Alternate Title: Sur le barricade
This is the last narrative short I have from the collection of Alice Guy movies I’ve been reviewing since March. While most of them have been comedies (the ones with any story at all, that is), this is at least an attempt at a more dramatic, even action-packed movie, with a sentimental ending.
A young man and his aging mother are eating a meal in a house whose door allows a view into the street. We can see uniformed men rushing by with guns, but the pair continue to eat. An intertitle reminds us that “Even during the revolution, it was necessary to provide for the household.” The young man gets up and takes an empty milk bottle. His mother urges him not to go out, she fears for what will happen if he gets caught in the fighting, but he insists. He goes out and we cut to a shot of some people building a makeshift barricade in the street, using parts of a wagon, bricks, baskets, and barrels. The young man approaches from behind the barricade, and the revolutionaries try to shoo him off, warning that the army is approaching from the other direction, but he says he needs to get milk for his mother (another intertitle), and they let him pass rather than argue further. The barricade keeps going up after he goes through.
Now we see a corner further along, with a large factory in the background. The boy runs up to the corner, and peers around as another group of revolutionaries retreats, forced back by the advancing troops. We see three of them get shot before the others retreat, the boy running along with them. They run down an alley, but the army pursues, and soon we are back at the barricade. The army is shooting down the revolutionaries, and the boy picks up one of their guns, but the soldiers quickly leap the ramshackle affair and take the survivors prisoner. At the officer’s command, hasty firing squad is set up, but the boy pleads to be able to take the milk to his mother, and gives his word to return. The officer grants him permission, and the boy runs off. We see his mother, pacing and fretting at his absence, and then he runs in with the milk. He puts the milk on the counter and hugs his mother, but then he insists he has to go. He goes back out the door and she follows. Meanwhile, the firing squad are finishing off some other captives, and the boy runs up just after one is shot. The officer seems surprised at the boy’s return, but doesn’t hesitate to order his men to take aim. Then the mother runs in front of the guns, and the soldiers refuse to fire at an old woman. She pleads with the officer and even he seems moved, ordering the men to volte-face and sending the boy and woman away free.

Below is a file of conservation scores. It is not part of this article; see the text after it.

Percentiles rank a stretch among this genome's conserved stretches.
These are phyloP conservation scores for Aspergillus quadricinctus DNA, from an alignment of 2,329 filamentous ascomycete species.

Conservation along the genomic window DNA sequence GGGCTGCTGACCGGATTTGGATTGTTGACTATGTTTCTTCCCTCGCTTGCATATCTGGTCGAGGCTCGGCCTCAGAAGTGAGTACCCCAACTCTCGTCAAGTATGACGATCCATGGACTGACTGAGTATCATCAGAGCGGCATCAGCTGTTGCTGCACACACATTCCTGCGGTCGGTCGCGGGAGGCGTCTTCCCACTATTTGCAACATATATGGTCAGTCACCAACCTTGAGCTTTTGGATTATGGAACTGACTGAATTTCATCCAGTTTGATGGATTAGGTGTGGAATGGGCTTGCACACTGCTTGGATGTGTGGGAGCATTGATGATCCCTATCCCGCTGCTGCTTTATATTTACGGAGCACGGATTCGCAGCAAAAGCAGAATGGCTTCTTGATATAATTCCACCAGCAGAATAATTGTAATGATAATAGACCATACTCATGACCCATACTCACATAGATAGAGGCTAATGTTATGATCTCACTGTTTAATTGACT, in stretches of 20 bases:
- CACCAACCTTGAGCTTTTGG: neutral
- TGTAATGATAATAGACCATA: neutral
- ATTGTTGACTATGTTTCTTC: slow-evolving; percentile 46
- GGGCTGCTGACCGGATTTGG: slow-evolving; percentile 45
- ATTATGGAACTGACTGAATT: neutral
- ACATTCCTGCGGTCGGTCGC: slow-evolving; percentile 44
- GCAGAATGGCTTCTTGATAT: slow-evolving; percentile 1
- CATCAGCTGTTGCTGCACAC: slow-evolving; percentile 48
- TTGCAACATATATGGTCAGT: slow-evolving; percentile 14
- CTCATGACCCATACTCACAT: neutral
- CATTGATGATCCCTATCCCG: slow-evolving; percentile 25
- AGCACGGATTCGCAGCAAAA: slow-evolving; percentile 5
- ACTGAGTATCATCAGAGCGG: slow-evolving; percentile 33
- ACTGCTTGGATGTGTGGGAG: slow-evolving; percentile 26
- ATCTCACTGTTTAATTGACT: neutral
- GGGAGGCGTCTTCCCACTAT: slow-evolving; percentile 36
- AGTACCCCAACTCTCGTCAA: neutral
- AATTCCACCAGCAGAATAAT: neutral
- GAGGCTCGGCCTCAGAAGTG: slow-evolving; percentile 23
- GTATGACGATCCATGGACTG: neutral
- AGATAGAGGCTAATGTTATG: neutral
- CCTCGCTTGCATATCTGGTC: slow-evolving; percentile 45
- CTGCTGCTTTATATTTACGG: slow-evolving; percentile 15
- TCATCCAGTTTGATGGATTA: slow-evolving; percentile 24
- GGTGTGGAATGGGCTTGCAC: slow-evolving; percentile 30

There’s a continuity problem with this movie, in that the boy, coming from his mother’s house, first approaches the barricade from behind, but when he returns to the firing squad, he and his mother approach from the other direction (they exit back in the original direction, walking towards the camera). This doesn’t really make sense, unless he’s running around the block for some reason before coming back, but I don’t know how sensitive a 1907 audience would be to this detail. It would depend largely on how careful theatrical productions were to match exits with entrances. Of all the French movies I’ve seen from this period, this is the first to be set during the revolution of 1789, perhaps the most important event in European history to this time. From that point of view, it’s interesting to think about how Guy went about selecting locations in Paris that would look enough like they did 100+ years earlier to work for the audience – although I’m not certain that the factory with the name painted on the side was likely in 1789. This movie avoids dealing with political questions or the international implications in favor of a small, human story that reminds me of the sort of war movies D.W. Griffith made during his time at Biograph. It’s a bit hard to imagine anyone returning to a firing squad after being allowed to leave unguarded, but this is presumably meant to heighten our sense that the boy is honorable and good, and thus make us identify with him. For me, it doesn’t necessarily work as well as the bizarre comedies where inanimate objects come to life and so forth, but it is an interesting piece.
Director: Alice Guy, possibly with help from Louis Feuillade
Camera: Unknown, possibly Alice Guy or Anatole Thiberville
Run Time: 4 Min, 30 secs
You can watch it for free: here.